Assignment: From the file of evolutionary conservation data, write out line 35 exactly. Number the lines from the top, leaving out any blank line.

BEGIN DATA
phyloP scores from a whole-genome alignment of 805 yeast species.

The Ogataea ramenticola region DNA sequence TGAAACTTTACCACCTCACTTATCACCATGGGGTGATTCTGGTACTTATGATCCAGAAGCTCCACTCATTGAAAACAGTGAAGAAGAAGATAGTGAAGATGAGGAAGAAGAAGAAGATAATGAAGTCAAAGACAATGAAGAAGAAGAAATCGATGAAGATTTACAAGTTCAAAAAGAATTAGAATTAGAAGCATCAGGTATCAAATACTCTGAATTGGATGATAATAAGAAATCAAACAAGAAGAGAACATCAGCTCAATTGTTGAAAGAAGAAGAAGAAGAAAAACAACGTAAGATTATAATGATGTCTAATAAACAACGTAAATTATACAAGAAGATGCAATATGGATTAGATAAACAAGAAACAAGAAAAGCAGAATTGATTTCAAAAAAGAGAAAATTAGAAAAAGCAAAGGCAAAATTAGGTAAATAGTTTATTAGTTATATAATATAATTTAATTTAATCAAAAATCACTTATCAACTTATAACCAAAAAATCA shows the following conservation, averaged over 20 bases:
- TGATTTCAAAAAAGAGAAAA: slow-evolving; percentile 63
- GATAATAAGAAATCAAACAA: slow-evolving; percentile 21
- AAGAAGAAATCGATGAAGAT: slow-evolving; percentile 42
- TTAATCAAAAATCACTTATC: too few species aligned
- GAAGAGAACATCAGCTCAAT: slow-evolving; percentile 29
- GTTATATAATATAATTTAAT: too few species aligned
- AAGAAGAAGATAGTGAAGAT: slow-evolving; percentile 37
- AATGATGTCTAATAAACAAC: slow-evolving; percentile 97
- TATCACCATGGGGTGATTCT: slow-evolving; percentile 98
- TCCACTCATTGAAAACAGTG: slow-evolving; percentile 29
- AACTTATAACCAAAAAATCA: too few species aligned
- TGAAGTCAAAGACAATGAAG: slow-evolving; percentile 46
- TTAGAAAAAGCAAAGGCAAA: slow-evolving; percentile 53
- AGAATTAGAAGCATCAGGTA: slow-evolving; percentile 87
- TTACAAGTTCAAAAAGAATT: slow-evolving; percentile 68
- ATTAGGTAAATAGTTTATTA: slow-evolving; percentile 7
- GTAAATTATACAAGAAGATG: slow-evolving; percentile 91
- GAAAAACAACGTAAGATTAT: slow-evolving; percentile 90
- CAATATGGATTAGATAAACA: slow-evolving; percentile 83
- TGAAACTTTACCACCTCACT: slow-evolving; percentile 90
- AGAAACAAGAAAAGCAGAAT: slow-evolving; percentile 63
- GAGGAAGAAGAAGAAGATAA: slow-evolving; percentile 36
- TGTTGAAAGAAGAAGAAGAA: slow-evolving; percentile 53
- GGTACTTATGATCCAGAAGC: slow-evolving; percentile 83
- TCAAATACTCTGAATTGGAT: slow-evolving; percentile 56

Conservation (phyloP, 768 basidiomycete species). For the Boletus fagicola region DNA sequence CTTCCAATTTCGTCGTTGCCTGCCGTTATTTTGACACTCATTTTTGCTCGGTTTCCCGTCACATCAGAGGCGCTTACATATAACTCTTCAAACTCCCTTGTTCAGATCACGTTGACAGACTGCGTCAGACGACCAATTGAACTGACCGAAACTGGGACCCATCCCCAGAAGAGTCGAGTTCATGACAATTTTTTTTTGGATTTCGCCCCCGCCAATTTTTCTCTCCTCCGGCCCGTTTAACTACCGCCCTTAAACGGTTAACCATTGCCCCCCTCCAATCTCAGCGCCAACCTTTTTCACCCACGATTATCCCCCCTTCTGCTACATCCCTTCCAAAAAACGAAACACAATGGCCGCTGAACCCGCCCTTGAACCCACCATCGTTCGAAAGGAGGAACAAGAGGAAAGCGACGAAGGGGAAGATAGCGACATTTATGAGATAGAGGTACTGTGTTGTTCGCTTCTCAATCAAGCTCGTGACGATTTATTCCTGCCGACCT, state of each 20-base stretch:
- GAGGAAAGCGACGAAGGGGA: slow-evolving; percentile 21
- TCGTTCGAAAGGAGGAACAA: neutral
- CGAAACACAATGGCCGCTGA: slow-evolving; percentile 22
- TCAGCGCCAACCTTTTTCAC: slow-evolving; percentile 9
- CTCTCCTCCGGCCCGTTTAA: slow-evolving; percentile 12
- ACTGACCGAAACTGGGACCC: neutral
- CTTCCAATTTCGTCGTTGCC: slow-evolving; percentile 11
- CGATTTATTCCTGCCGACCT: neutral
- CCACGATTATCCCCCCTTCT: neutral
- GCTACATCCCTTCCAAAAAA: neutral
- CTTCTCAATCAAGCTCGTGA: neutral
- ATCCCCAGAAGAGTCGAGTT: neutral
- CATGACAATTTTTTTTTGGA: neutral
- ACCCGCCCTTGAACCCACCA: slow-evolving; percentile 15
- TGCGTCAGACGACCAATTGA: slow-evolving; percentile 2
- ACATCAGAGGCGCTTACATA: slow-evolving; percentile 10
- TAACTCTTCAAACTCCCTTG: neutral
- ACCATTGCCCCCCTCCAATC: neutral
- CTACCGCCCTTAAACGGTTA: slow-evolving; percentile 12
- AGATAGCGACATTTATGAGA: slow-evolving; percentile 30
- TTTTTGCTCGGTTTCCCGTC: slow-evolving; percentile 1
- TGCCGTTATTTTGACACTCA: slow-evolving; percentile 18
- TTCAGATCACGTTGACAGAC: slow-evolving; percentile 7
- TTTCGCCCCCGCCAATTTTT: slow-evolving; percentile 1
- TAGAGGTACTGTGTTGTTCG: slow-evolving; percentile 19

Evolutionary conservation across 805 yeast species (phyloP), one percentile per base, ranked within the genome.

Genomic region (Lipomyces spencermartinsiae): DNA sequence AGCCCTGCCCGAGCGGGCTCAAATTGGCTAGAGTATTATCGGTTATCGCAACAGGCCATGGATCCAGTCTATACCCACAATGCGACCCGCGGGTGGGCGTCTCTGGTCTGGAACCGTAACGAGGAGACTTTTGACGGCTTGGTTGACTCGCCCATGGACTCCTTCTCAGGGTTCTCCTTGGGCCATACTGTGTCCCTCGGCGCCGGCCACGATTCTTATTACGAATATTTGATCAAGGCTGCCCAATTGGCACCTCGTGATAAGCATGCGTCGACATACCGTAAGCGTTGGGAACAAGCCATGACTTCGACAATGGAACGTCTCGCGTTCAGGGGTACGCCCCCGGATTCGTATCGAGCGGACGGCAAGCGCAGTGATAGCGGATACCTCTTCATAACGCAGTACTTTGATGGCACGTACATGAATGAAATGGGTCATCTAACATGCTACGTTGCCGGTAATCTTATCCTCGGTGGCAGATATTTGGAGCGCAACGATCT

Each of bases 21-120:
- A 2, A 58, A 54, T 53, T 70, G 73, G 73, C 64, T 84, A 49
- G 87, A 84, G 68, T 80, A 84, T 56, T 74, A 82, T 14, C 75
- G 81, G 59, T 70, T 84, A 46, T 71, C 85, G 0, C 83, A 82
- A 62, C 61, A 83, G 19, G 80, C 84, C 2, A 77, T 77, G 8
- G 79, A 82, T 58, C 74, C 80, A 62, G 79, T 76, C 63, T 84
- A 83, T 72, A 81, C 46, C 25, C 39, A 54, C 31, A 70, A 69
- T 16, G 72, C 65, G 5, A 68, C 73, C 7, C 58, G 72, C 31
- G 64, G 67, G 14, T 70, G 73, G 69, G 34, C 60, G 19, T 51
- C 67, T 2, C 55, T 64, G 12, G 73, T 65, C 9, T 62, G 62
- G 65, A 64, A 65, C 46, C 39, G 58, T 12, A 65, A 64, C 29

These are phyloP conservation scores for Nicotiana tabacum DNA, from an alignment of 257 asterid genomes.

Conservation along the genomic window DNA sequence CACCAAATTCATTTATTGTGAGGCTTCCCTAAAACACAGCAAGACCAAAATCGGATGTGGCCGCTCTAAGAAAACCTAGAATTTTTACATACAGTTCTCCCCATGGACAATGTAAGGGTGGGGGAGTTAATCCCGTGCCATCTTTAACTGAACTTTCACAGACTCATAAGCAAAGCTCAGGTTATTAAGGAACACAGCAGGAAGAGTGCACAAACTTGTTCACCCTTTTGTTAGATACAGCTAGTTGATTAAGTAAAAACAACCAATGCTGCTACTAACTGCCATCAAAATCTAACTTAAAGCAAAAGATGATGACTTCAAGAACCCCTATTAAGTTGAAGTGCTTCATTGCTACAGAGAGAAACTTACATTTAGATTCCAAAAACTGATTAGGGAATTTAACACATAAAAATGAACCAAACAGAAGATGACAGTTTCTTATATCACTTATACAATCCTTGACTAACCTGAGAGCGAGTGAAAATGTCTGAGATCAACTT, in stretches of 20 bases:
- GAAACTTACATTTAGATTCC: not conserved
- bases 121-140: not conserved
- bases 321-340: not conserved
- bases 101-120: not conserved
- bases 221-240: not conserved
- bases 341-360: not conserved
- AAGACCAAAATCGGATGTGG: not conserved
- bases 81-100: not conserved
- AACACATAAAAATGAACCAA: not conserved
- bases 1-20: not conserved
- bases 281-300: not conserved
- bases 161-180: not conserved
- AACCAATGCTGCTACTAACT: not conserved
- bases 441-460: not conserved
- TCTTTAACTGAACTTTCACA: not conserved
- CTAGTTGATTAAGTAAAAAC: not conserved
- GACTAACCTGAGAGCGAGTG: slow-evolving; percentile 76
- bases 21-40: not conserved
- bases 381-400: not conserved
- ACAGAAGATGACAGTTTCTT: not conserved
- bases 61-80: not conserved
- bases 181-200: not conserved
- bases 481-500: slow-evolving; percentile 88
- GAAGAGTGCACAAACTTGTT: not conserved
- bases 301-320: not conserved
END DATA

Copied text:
- CTTCCAATTTCGTCGTTGCC: slow-evolving; percentile 11